For decades now, the police force of Malta has been upholding the laws of Malta by taking people’s weed from them through sting operations, random finds, and the much-loved roadblocks. And in all the efforts since 2005, Malta’s police have amassed enough weed to… well, maybe stock a single coffee shop in Amsterdam for a few months.
It turns out all those 1g busts take a while to add up, and apart from that massive 446kg bust in 2009 related to the British boxer Scott Dixon, it seems most big hauls are entering Malta without being detected.
As can be seen from the below numbers, obtained from the Police Headquarters in Floriana, there is quite the variation in the amount of cannabis confiscated by the police every year, depending on what they mostly happen to come across by chance during the year. While in 2009 they captured enough weed to equal to weight of a Grand Piano, in 2008 they captured just enough to equal the weight of three sheets of paper.
In the 10 years between 2005 and 2015, the police confiscated a grand total of 926kg, which works out to an average of just 84kg per year. But that number would drop to 48kg per year if you exclude the big bust of 2009.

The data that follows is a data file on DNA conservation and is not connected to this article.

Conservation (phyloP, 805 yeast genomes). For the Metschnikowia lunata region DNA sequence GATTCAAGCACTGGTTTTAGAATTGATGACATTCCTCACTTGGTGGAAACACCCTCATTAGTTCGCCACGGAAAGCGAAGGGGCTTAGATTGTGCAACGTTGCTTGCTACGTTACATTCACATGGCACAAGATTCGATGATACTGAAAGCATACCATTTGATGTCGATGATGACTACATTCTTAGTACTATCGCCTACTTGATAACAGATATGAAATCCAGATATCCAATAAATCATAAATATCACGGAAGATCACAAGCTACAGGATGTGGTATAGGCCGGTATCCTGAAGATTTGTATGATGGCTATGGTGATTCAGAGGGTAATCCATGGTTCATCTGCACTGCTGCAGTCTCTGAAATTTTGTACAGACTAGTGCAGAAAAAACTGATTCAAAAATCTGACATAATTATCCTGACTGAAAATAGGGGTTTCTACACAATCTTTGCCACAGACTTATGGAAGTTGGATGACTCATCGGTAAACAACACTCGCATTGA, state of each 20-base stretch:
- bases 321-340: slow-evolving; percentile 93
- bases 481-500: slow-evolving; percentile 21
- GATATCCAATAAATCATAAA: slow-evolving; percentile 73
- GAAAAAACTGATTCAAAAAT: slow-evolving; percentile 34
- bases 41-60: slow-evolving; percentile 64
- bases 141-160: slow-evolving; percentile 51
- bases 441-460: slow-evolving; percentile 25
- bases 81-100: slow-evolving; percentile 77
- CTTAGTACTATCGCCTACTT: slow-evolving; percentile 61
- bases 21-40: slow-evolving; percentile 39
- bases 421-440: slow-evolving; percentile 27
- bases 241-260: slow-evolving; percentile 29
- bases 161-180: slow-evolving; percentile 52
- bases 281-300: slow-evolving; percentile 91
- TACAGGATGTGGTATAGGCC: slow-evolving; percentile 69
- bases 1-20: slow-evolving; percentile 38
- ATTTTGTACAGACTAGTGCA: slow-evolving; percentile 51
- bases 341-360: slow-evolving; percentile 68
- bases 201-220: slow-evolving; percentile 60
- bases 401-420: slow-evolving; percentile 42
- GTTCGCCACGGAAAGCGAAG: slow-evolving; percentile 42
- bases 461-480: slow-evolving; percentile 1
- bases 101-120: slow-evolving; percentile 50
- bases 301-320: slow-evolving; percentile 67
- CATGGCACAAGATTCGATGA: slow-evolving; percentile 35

If a weed smoker consumes on average 1g per day, the average annual confiscation of weed would deprive only 230 smokers of cannabis.
With the black market being successfully run by criminal elements, and the police force unable to successfully dent this criminal grip, it is very hard to tell just how large the Maltese black market is, and indeed, how much money is being made there.
Police sources admit themselves that seizures do not always paint a clear picture of the real situation, adding that luck plays a big part in drug finds.
“It could be that one year we seized a large amount at one go, and that raises figures, but it does not necessarily mean that more drugs were consumed that year than the year before or that the problem took a sudden turn for the worse,” a police source recently told the Malta Independent.
At the same time, according to the newspapers’s source, dealers were always one step ahead. There had been instances when the police spent days searching places they were sure dealers were operating from but still did not succeed in finding any drugs.